A Thai province joined Islamists in implementing the Sharia law of the Muslim moral code.

The province of Yala in Thailand recently joined local Islamists in implementing the Islamic Sharia law. The local government implemented the rule targeting young unmarried couples who show public display of affection to ensure that they act within Muslims' religious tradition and rules.

In Yala, a Muslim-majority province in Southern Thailand, the military, the police, local administrators, and religious leaders all joined together to enforce the Sharia law. The law derived from the religious precepts of Islam contains rules specifying restrictions on how young unmarried couples should behave in public and sanctions on couples caught violating the ordinance, according to the International Christian Concern.

A part of the Yala implemented Sharia law says young unmarried couples are prohibited from having a private conversation with only a male and a female involved. Every conversation between a male and a female should involve a third-party.

"We're not preventing people from communicating or talking," said Sutimat Mahamad, imam of the Yaha Central Mosque. "But if they are talking, then there should be a third party," the imam added.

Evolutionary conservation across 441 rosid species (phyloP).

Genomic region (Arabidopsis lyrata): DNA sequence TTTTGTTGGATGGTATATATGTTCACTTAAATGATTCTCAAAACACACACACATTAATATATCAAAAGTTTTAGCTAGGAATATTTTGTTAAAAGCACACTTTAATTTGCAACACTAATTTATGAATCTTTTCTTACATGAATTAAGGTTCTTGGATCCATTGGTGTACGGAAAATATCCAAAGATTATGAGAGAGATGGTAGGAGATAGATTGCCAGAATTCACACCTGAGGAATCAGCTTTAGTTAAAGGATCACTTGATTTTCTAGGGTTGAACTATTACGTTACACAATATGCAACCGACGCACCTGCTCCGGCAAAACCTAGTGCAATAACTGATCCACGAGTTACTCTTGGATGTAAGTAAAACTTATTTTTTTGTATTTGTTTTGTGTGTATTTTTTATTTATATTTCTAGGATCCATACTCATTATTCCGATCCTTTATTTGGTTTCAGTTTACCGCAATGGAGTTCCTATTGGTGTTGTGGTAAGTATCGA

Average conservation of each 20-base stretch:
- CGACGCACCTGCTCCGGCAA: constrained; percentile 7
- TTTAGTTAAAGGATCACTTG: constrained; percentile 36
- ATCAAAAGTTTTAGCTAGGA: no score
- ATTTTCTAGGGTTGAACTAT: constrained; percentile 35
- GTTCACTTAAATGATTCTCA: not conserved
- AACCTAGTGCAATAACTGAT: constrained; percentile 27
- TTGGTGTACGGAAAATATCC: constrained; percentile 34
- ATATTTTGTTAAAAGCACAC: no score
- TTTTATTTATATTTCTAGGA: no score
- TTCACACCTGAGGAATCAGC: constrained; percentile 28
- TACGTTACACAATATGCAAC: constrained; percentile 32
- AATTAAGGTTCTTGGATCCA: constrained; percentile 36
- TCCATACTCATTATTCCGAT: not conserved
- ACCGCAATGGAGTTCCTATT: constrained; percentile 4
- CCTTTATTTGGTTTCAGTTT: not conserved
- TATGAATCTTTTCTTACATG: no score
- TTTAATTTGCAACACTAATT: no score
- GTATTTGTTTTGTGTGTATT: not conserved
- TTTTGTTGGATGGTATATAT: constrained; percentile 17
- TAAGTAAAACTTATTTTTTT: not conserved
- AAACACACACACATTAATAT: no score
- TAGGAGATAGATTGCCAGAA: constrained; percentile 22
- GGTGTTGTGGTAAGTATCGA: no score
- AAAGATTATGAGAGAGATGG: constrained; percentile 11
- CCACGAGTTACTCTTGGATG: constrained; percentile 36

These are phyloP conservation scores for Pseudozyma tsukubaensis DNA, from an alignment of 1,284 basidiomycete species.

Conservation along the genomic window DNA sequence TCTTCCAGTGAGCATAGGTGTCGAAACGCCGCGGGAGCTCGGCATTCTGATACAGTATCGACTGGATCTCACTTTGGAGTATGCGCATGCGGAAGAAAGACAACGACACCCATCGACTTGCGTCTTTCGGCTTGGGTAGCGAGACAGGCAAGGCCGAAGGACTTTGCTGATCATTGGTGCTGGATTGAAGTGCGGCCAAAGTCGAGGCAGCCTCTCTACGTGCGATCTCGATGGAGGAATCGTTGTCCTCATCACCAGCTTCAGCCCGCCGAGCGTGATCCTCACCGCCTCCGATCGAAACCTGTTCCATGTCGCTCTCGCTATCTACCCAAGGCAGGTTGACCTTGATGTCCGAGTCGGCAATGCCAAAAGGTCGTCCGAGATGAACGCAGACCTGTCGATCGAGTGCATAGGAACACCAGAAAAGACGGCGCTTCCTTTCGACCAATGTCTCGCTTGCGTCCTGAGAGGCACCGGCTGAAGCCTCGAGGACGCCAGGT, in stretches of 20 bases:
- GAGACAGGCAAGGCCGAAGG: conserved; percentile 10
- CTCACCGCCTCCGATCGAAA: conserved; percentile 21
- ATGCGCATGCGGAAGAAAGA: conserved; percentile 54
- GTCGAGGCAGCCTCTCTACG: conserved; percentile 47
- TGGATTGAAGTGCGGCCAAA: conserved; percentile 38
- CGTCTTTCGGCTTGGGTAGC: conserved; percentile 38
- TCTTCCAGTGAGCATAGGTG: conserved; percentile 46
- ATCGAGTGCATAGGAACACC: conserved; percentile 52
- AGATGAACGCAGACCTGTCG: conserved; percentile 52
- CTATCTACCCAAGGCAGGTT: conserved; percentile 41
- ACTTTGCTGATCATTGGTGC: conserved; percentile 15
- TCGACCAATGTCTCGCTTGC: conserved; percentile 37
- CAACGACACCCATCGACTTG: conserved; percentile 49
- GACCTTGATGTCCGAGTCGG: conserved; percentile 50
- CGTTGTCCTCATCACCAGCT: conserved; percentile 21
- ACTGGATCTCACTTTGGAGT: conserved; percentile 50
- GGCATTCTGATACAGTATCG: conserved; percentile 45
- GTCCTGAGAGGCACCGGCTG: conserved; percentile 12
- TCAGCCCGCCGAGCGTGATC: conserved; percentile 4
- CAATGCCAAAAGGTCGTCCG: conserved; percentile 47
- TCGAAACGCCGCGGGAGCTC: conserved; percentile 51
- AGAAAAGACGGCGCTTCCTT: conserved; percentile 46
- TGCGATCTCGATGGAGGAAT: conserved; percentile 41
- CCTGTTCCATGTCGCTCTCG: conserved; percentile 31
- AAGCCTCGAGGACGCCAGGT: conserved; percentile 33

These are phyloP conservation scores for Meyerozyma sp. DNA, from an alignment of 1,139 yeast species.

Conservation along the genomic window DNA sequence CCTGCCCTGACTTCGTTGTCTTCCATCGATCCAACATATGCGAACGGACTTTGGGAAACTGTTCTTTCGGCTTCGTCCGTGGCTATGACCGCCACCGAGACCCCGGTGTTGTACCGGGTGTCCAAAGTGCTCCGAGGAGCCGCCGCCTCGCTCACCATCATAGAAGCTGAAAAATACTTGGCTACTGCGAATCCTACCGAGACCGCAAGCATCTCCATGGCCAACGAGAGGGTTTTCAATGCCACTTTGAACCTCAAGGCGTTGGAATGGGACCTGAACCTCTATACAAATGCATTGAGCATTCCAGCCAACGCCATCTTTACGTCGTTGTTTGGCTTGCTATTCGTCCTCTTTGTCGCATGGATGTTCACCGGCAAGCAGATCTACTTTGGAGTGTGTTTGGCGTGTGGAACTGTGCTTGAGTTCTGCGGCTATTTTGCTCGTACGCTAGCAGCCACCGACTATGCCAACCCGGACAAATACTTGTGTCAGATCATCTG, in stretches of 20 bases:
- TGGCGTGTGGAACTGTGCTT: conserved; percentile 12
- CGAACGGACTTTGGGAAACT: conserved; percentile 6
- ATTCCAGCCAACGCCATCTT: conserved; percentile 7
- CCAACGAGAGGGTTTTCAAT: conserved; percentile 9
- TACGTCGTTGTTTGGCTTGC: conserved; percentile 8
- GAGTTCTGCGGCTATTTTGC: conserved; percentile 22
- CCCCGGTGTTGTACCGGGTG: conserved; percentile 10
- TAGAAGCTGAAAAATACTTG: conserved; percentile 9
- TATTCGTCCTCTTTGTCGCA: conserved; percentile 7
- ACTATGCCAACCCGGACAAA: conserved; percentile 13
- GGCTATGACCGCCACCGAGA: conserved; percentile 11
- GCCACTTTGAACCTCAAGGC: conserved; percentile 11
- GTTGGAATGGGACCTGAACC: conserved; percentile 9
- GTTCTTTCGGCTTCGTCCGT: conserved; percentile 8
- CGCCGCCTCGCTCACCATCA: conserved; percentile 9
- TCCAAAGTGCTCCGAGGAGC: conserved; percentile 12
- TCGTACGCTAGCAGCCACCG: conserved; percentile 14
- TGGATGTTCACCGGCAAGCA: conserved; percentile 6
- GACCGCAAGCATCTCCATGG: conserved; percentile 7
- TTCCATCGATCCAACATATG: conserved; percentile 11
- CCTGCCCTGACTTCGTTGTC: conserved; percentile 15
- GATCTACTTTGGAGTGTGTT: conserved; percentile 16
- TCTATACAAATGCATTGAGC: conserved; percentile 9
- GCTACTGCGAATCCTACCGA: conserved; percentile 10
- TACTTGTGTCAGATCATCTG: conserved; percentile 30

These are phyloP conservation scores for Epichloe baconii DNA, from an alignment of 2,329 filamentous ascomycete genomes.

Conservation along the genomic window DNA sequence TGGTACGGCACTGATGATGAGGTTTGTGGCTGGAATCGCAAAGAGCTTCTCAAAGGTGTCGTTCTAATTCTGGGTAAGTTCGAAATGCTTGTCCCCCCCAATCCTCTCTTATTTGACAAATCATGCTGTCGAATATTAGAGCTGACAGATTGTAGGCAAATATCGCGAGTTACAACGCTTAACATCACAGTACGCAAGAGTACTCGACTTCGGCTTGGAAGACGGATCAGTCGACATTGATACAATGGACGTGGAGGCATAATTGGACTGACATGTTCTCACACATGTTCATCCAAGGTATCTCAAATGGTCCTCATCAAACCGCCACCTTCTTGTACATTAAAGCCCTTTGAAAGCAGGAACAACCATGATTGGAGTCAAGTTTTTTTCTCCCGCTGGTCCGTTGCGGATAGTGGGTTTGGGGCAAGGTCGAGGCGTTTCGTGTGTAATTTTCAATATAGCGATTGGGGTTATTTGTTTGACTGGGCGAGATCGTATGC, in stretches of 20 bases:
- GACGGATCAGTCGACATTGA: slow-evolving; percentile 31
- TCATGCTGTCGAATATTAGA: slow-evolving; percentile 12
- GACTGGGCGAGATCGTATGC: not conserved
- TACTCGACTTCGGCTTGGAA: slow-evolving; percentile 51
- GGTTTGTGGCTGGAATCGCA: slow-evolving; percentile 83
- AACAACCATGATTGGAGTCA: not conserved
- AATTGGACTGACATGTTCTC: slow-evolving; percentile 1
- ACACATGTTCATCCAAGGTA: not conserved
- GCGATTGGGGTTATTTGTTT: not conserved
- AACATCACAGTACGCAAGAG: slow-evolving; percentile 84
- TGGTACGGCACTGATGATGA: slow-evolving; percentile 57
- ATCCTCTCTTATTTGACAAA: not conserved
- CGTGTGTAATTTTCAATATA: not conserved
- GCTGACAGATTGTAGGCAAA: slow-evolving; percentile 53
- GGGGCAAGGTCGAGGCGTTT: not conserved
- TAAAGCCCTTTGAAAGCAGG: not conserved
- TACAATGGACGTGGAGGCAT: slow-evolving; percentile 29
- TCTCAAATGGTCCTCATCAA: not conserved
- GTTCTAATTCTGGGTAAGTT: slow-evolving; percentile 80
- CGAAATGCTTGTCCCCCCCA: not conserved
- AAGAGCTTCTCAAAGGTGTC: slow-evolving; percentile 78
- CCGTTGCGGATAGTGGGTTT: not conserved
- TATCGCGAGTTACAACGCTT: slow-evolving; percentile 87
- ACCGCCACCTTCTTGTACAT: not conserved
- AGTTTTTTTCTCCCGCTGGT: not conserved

The authorities assured that they will only apprehend the couples are caught violating the Sharia law such as speaking to each other in private and publicly displaying affection.

"If there is a third party, we will not get involved at all," Mahamad clarified. "But if they're talking one-on-one, the police will arrest them," the imam concluded, Khaosod English reported.

Couples who will be caught violating the act could face public obscenity charges and could be forced to marry immediately. Parents of both the man and the woman will first be invited for a discussion with the imam before the violators will be set for a forced wedding in a local mosque.

Public obscenity charges filed against young unmarried couples carry an imprisonment penalty that both the man and the woman will have to face after they are forcefully married. The violators may face a penalty of five to 20 years in jail.

Meanwhile, human rights activists worry about the potential civil rights violations and sectarianism that the rule could result in. Human rights activist Angkhana Neelapaijit said that the law puts the young women in the district at risk of getting into forced marriages.

"Forced marriage to restore the honor of the family or community, or to deal with the sexual needs of the youths, is a worrisome situation since it puts the woman or child in a lifetime of pain," said Angkhana.

Some activists are concerned that the Sharia law implemented in Yala could pave a way for constant human rights violations. They worry that the growing Islam radicalism in the South could take advantage of the rule.

On the other hand, members of the Yaha Mosque committee clarified that the rule aims to protect young unmarried couples.

"Our objective is to teach youths to act within religious traditions and rules, far away from drugs, and decrease their risk from being led by those with bad intentions," Anucha Waedayi, a Yaha Mosque committee member said.